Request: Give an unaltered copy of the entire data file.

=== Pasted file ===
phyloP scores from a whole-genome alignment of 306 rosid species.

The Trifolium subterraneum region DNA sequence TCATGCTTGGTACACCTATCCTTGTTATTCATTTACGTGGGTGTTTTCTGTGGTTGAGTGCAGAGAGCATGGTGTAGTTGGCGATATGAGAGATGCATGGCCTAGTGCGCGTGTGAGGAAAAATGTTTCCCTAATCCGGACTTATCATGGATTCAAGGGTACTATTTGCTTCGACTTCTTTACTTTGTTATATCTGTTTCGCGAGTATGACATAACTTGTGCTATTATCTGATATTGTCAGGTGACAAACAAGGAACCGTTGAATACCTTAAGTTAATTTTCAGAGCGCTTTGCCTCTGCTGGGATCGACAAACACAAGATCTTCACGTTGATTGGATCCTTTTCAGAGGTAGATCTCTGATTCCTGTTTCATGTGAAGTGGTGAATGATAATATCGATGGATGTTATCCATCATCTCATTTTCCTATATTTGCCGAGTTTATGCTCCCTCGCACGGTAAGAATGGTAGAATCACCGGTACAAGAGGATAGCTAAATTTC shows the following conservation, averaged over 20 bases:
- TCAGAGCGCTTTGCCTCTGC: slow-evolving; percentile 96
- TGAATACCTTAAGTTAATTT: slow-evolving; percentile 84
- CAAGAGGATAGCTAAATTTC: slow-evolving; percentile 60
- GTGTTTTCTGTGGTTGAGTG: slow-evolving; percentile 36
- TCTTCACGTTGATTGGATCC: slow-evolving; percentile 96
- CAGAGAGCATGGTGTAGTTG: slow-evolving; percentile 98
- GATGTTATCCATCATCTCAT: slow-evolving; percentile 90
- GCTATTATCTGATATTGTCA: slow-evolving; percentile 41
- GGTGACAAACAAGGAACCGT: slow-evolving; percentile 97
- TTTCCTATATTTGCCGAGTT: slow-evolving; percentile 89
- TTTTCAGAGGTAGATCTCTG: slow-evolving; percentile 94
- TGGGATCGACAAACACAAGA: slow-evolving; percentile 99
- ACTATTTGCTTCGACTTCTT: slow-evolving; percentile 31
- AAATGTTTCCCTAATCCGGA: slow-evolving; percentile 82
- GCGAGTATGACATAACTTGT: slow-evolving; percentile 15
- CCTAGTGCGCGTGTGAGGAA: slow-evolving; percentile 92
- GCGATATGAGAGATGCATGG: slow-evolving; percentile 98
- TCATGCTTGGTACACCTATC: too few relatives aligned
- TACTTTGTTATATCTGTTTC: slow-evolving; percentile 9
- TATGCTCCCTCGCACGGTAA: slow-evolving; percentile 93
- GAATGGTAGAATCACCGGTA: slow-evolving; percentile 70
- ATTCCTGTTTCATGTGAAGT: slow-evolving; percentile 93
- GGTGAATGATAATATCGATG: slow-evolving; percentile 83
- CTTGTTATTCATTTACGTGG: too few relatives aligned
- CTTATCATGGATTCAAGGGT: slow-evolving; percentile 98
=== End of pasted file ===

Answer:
phyloP scores from a whole-genome alignment of 306 rosid species.

The Trifolium subterraneum region DNA sequence TCATGCTTGGTACACCTATCCTTGTTATTCATTTACGTGGGTGTTTTCTGTGGTTGAGTGCAGAGAGCATGGTGTAGTTGGCGATATGAGAGATGCATGGCCTAGTGCGCGTGTGAGGAAAAATGTTTCCCTAATCCGGACTTATCATGGATTCAAGGGTACTATTTGCTTCGACTTCTTTACTTTGTTATATCTGTTTCGCGAGTATGACATAACTTGTGCTATTATCTGATATTGTCAGGTGACAAACAAGGAACCGTTGAATACCTTAAGTTAATTTTCAGAGCGCTTTGCCTCTGCTGGGATCGACAAACACAAGATCTTCACGTTGATTGGATCCTTTTCAGAGGTAGATCTCTGATTCCTGTTTCATGTGAAGTGGTGAATGATAATATCGATGGATGTTATCCATCATCTCATTTTCCTATATTTGCCGAGTTTATGCTCCCTCGCACGGTAAGAATGGTAGAATCACCGGTACAAGAGGATAGCTAAATTTC shows the following conservation, averaged over 20 bases:
- TCAGAGCGCTTTGCCTCTGC: slow-evolving; percentile 96
- TGAATACCTTAAGTTAATTT: slow-evolving; percentile 84
- CAAGAGGATAGCTAAATTTC: slow-evolving; percentile 60
- GTGTTTTCTGTGGTTGAGTG: slow-evolving; percentile 36
- TCTTCACGTTGATTGGATCC: slow-evolving; percentile 96
- CAGAGAGCATGGTGTAGTTG: slow-evolving; percentile 98
- GATGTTATCCATCATCTCAT: slow-evolving; percentile 90
- GCTATTATCTGATATTGTCA: slow-evolving; percentile 41
- GGTGACAAACAAGGAACCGT: slow-evolving; percentile 97
- TTTCCTATATTTGCCGAGTT: slow-evolving; percentile 89
- TTTTCAGAGGTAGATCTCTG: slow-evolving; percentile 94
- TGGGATCGACAAACACAAGA: slow-evolving; percentile 99
- ACTATTTGCTTCGACTTCTT: slow-evolving; percentile 31
- AAATGTTTCCCTAATCCGGA: slow-evolving; percentile 82
- GCGAGTATGACATAACTTGT: slow-evolving; percentile 15
- CCTAGTGCGCGTGTGAGGAA: slow-evolving; percentile 92
- GCGATATGAGAGATGCATGG: slow-evolving; percentile 98
- TCATGCTTGGTACACCTATC: too few relatives aligned
- TACTTTGTTATATCTGTTTC: slow-evolving; percentile 9
- TATGCTCCCTCGCACGGTAA: slow-evolving; percentile 93
- GAATGGTAGAATCACCGGTA: slow-evolving; percentile 70
- ATTCCTGTTTCATGTGAAGT: slow-evolving; percentile 93
- GGTGAATGATAATATCGATG: slow-evolving; percentile 83
- CTTGTTATTCATTTACGTGG: too few relatives aligned
- CTTATCATGGATTCAAGGGT: slow-evolving; percentile 98